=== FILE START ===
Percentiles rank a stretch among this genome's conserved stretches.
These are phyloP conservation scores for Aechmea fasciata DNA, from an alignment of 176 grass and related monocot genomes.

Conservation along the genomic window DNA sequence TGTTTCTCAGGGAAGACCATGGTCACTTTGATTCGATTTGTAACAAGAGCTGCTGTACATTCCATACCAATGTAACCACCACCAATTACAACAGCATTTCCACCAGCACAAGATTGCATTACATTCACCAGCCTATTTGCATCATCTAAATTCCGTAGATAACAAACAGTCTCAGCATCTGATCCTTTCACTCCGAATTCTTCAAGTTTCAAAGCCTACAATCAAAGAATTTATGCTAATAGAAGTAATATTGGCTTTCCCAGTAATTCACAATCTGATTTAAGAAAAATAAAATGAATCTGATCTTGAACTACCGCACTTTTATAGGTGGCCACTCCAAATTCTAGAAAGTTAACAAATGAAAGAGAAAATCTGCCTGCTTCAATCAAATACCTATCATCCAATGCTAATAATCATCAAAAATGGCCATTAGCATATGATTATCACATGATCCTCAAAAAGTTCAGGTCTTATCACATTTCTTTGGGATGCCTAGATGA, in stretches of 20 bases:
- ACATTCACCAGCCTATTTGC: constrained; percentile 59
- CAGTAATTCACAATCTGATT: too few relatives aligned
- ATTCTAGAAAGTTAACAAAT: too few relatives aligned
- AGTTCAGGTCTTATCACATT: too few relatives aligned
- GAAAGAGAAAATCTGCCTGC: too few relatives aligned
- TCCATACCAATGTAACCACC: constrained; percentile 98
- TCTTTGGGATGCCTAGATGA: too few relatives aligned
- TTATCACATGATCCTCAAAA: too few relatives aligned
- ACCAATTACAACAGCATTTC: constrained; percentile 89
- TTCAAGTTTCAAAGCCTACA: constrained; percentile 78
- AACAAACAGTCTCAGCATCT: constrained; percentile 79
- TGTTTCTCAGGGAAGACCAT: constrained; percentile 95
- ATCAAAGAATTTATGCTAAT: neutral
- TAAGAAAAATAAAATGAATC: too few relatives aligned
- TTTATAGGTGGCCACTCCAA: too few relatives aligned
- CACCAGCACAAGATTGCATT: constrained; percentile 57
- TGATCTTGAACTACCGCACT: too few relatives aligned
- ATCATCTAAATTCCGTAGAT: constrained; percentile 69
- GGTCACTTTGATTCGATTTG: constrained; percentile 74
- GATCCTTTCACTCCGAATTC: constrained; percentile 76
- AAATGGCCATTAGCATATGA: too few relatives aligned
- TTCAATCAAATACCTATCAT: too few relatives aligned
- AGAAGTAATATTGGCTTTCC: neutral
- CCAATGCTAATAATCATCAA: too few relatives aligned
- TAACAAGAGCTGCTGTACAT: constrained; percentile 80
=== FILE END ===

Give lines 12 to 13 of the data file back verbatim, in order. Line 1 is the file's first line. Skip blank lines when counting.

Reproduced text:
- ACCAATTACAACAGCATTTC: constrained; percentile 89
- TTCAAGTTTCAAAGCCTACA: constrained; percentile 78